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Photo: N/A, License: N/A, Created: 2019:10:05 14:43:34

JULIE JEFFERY MANWARREN / FOR ABINGTON SUBURBAN Carrie Timlin of Timlin Farmstead, with Devaki Chayut of Spring Hills Farm.

Photo: N/A, License: N/A, Created: 2019:10:05 14:32:35

JULIE JEFFERY MANWARREN / FOR ABINGTON SUBURBAN Frank Sabatini dissolves sugar as he creates a tea base for kombucha. Sabatini attended a lacto fermentation workshop led by Timlin Farmstead.

N. ABINGTON TWP. — Years ago, Carrie Timlin was expecting her first child. Concerned about what she was eating and what her daughter would eat as she grew prompted Timlin to look at natural foods and how to prepare them.

At the time, Timlin lived in the city and had a garden. She tried lacto-fermentation with the vegetables she grew. But, her first attempt at fermenting “was a terrible fail,” she said.

She learned more about lacto-fermentation after she and her husband moved, buying a farm in Scott Township.

Timlin read and researched, teaching herself how to ferment and now makes everything from sauerkraut to kombucha. She wanted to share that knowledge with others and led a workshop on Saturday, Oct. 5 at the Pond House at Spring Hills Farm in North Abington Township. People came to the workshop from as far away as Bethlehem, Pennsylvania.

“Lacto-fermenting is specifically encouraging lactobacilli strains to reproduce and create lactic acid (which takes the place of acetic acid),” Timlin explained. This process also breaks down carbs and sugars, builds up priobiotics and promotes gut health.”

The symbiotic culture of bacteria and yeast (otherwise known as a scoby) used to make Timlin’s ferments for the workshop came from a three-year-old scoby that Timlin said she rehydrated, allowing it to grow and multiply so that she can share it. Timlin shared that the scoby creates Kombucha using sugar and tea. In Lacto-Fermentation, lactobacilli create an environment that allows foods to lacto-ferment in liquid with the proper measurement of salt, called a brine.This not only preserves food but multiplies its nutritional value and health benefits. Lacto-fermentation allows for the fermenting of vegetables such as sauerkraut and pickles, the culturing of kombucha or dairy products, and can be used in making sourdough bread.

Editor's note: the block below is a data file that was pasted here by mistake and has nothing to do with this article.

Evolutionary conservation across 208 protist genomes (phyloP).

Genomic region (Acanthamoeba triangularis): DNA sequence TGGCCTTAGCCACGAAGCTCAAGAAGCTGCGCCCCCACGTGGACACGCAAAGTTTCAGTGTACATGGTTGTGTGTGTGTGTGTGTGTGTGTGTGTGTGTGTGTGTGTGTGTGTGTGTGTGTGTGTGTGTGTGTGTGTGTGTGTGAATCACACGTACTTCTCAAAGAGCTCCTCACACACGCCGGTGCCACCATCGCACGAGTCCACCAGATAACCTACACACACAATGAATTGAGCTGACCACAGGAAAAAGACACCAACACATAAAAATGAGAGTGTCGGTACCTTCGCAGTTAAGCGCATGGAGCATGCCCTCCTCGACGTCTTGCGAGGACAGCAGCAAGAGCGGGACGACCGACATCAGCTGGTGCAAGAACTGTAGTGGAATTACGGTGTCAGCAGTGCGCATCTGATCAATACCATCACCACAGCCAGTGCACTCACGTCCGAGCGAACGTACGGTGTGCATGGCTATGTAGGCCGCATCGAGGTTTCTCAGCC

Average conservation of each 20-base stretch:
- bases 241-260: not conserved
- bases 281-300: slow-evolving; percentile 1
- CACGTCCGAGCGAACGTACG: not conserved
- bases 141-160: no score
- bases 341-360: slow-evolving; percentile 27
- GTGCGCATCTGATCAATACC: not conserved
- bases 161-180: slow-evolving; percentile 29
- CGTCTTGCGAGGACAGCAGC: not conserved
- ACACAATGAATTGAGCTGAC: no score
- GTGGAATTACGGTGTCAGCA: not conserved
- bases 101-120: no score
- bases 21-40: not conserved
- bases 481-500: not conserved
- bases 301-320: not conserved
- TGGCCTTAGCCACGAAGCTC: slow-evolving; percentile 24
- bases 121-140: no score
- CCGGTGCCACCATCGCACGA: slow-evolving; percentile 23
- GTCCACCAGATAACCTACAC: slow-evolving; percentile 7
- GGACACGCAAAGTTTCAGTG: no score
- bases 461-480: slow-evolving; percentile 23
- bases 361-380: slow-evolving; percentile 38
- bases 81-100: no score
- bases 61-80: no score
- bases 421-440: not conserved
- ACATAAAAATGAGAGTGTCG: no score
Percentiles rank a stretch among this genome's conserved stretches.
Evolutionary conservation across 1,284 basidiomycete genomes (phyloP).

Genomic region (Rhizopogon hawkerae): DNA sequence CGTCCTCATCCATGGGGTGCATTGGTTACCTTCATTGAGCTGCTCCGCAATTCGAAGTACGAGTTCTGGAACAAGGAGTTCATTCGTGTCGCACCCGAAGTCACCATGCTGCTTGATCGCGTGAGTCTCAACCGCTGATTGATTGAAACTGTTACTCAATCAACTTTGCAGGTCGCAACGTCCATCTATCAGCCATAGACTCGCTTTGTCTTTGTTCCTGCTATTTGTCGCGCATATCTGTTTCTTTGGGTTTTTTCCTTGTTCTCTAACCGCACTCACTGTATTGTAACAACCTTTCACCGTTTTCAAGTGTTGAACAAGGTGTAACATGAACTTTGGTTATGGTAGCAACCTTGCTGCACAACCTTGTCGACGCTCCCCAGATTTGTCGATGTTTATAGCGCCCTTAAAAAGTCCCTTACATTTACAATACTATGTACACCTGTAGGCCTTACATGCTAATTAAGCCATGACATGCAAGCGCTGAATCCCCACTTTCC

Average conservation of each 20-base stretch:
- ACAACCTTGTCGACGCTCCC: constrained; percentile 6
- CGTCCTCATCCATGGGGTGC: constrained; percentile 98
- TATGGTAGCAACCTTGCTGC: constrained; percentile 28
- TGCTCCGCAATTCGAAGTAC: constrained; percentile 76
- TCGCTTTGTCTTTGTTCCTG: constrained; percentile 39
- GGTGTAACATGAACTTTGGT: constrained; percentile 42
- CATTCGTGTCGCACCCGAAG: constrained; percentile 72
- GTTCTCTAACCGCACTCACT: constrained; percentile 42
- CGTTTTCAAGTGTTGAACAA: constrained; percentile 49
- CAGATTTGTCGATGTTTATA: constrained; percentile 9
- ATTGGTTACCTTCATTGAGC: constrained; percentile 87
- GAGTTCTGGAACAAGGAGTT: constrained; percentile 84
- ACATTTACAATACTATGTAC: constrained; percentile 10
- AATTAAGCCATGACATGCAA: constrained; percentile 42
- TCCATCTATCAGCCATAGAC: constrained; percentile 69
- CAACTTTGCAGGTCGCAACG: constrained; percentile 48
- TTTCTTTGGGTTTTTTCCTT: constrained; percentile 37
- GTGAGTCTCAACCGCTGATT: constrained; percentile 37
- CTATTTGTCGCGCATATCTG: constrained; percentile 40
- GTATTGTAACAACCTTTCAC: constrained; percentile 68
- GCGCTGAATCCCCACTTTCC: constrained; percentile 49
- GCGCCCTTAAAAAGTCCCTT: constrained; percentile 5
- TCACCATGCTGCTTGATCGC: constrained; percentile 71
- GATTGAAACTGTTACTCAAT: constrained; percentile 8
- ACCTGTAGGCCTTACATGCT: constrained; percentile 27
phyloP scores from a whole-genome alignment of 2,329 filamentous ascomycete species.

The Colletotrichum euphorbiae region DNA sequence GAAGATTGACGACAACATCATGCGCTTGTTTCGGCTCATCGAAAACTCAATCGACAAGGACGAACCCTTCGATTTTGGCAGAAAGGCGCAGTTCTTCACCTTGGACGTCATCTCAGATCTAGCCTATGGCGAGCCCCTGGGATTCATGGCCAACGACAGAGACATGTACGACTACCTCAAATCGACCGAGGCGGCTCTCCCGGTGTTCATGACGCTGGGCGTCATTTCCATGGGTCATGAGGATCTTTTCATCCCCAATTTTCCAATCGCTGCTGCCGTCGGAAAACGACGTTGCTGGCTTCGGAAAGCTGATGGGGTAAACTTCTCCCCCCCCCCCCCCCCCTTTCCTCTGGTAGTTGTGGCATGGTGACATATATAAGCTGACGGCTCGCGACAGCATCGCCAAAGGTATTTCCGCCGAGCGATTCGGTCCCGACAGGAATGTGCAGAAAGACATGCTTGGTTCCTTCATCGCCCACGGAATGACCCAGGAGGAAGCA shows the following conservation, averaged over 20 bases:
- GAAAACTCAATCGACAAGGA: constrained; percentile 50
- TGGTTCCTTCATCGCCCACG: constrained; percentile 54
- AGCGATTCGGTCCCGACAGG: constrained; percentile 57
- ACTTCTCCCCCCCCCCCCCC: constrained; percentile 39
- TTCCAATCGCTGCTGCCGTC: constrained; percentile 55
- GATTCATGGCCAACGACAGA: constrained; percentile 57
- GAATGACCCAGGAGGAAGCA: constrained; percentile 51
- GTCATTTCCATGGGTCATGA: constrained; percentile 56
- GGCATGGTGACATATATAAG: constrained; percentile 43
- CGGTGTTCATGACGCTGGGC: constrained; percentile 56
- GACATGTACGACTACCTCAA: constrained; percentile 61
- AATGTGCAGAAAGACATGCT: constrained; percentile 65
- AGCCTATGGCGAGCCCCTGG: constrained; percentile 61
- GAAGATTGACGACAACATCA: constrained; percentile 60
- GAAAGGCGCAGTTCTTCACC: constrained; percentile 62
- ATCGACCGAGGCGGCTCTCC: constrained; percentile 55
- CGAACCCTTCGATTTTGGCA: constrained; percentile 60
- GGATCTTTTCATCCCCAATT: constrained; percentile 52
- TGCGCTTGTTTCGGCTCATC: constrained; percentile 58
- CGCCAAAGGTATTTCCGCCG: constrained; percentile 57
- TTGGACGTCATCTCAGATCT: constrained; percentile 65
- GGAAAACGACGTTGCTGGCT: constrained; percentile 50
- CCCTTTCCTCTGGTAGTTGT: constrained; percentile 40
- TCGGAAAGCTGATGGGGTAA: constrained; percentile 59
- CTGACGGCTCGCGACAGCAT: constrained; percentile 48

Timlin and her husband Jim raise chickens, goats and other animals, as well as two children on their 18-acre farm. They provide organic pastured eggs, organic soy-free livestock feed, handmade custom soaps and more for sale.

Timlin used goat milk from their goats to make kefir. She picked blueberries at Spring Hills Farm and mint from her own garden to make blueberry mint kombucha.

The Timlins involve their children in the process of food preparation and care of their farm. Timlin’s daughter, Riley explained how she makes water kefir. The 8-year-old third grader said she likes to call the grains ‘crystals’ and explained the importance of temperature in the fermentation process.

“It’s good for us, because it has probiotics,” she added.

The health benefit of fermented foods is what drew many to the workshop.

“I’m retiring and want to go back to whole foods and eat healthier,” said Loretta Dragon of Nicholson. Dragon lives on a farm that has been in her family since the 1860s.

Dan Murphy attended with his son, Phillip. Murphy is a cancer survivor and said eating whole foods is important to him and his health.

Philip Murphy has a garden and said he hopes to be able to make fermented foods with what he grows.

Timlin explained in the workshop the importance of equipment in lacto-fermenting.

“Air is the enemy with ferments,” she said.

Special lids with air seals allow carbon dioxide to build up pushing air out but keeping new air from getting in. This prevents mold from forming, bacteria from growing, and foods from spoiling. Several lids, air locks and other fermentation equipment were on display at the workshop.

Attendees tasted more than a dozen fermented drinks and foods provided by Timlin. She shared fermenting tips such as, “pickles benefit if they are fermented at a cooler temperature. They will be crisper.”

Sharing her ingredients and her knowledge, Timlin led workshop attendees on a step-by-step process to create kombucha. Then, everyone was able to select fresh veggies to make a recipe of their choice. Timlin guided them in the process. Attendees made beet kvass, pickles, sauerkraut, lacto-fermented herbed carrots and cauliflower.

Everyone took home their creations and were given a reusable jar lid and silicone airlock lid made specifically for lacto-fermentation, a wooden spoon, recipe booklet, salt brine chart and jar tags.

The Timlin Farmstead leads workshops throughout the year. To learn more, visit the Timlin Farmstead Facebook page.